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Facebook's $2 billion bet on virtual reality looks like one of Mark Zuckerberg's rare mistakes

  • Facebook paid $2 billion for Oculus more than 3 years ago. The product has never generated much buzz.
  • Now, Facebook is lowering prices on its products and trying to get consumers interested with new products.
  • There's still no must-have reason to own a Rift.

Facebook dropped $2 billion to acquire virtual reality platform Oculus in 2014.

Unlike the company's other big acquisitions, Instagram ($1 billion in 2012) and WhatsApp ($19 billion in 2014), Oculus does not appear to be paying off.

Although Oculus Gear VR headsets are practically handed out with Samsung smartphones, the company's more expensive Oculus Rift platform doesn't appear to have attracted any real following. According to market research firm Canalys, Facebook sold fewer than 400,000 units of the Oculus Rift last year, making it less popular than the competing HTC Vive and Sony PlayStation VR, the latter of which has already shipped more than 1 million units.

Anecdotally, it doesn't seem to be a hit either. I don't know anyone outside of the technology industry who owns one. I review gadgets and have a house full of toys, and yet I haven't found any need to buy one. I know people who own the PlayStation VR.

Mark Zuckerberg, chief executive officer and founder of Facebook Inc., demonstrates an Oculus Rift virtual reality (VR) headset and Oculus Touch controllers as the gives a demonstration during the Oculus Connect 3 event in San Jose, California
David Paul Morris | Bloomberg | Getty Images

Facebook has never disclosed sales figures, but based on announcements at today's annual Oculus Connect event, it's still searching for the right combo of features and price that will make Oculus a hit.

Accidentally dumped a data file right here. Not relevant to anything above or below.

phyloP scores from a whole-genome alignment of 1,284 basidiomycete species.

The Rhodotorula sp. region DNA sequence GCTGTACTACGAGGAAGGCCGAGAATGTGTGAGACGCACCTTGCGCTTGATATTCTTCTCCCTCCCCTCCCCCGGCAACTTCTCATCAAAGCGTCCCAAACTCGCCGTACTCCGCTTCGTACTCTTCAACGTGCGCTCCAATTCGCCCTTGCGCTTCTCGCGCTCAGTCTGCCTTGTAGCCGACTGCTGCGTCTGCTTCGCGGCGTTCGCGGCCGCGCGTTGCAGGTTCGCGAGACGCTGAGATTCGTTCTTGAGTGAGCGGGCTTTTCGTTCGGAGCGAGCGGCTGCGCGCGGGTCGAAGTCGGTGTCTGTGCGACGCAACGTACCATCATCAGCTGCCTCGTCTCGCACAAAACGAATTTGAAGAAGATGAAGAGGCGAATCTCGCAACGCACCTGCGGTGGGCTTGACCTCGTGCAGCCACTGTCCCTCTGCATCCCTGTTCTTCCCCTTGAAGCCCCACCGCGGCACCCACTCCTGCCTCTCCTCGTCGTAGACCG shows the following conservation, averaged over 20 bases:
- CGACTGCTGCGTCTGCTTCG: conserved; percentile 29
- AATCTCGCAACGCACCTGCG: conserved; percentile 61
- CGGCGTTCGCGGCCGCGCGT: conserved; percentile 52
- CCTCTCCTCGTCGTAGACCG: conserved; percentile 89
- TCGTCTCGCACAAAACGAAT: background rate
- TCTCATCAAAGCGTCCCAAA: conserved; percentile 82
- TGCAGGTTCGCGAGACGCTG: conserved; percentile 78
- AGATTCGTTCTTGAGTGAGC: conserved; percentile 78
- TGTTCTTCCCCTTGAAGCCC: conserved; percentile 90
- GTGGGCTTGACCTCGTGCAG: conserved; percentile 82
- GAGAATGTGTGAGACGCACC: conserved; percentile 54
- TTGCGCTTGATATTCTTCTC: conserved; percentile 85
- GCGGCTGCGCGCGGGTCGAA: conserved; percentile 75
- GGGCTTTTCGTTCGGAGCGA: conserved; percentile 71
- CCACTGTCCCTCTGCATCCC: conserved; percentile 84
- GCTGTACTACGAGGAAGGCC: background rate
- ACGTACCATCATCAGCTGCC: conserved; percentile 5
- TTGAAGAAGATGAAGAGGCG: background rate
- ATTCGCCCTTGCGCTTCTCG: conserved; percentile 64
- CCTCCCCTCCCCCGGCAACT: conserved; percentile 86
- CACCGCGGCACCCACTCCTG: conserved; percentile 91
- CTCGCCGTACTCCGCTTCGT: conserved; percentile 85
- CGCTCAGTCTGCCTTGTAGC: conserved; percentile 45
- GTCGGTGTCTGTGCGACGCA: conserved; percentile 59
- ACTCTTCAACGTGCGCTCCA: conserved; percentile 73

The Oculus Go

Facebook on Wednesday introduced the $199 Oculus Go, a virtual reality headset that will launch next year. Unlike most other VR sets, it won't require a smartphone or an expensive PC to use.

While introducing the Go, Zuckerberg said it's a product meant to fill the gap between the affordable Gear VR and the Oculus Rift. It's the company's plan to attract a wider audience... probably because the general consumer isn't flocking to buy a gaming computer and a $400 headset.

Permanent price drop

Zuckerberg permanently dropped the price of the Oculus Rift to $399. It launched at $599.99, then fell to $499.99 before Facebook introduced a $399 summer sale that included a controller. A a price drop wouldn't be necessary if people were actually buying the Rift.

Nobody wants to be social in VR

Us regular Joes don't want to hang out in VR -- at least not yet -- but Facebook keeps jamming the idea down our throats. It introduced new avatars that can be customized and feature more lifelike facial expressions on Wednesday. But why?

Altspace VR, a firm that raised $10 million and once ran one of the more popular social VR experiences, originally shut down in August citing the "general slowness of VR market growth." It has since been acquired by Microsoft, which hopes to bring it back to life with its Mixed Reality headsets. This is probably the first time you're hearing of Altspace, and that's the problem.

There's no must-have app

There's no must-have app that's pulling people into the Rift or VR. Sure, it's fun to look at 360-degree photos or short video clips on the Gear VR with a Samsung phone, but there isn't a real compelling reason to plop down $400 plus the price of a gaming computer for VR. Facebook needs this, it's what helps sell gaming consoles like the Xbox and PlayStation. Most readers can probably name a game for one of those platforms, but can you name an app for the Rift?

Still early days, but...

It's still early for the VR industry and firms such as Sony have seen relative success. Canalys also estimates that there will be 20 million headsets in the market by 2020, which means there's still time for Facebook to turn this ship around and show the world why we really need to buy an Oculus.

On the other hand, Instagram exploded from 30 million users when Facebook bought it in 2012 to more than 800 million. WhatsApp had 450 million users when Facebook acquired it in 2014 and now has more than 1.3 billion users. The return on those buys in such a relatively short period of time certainly seems to have been greater than what Facebook has received from Oculus.

CNBC reached out to Facebook for comment but a spokesperson was not immediately available.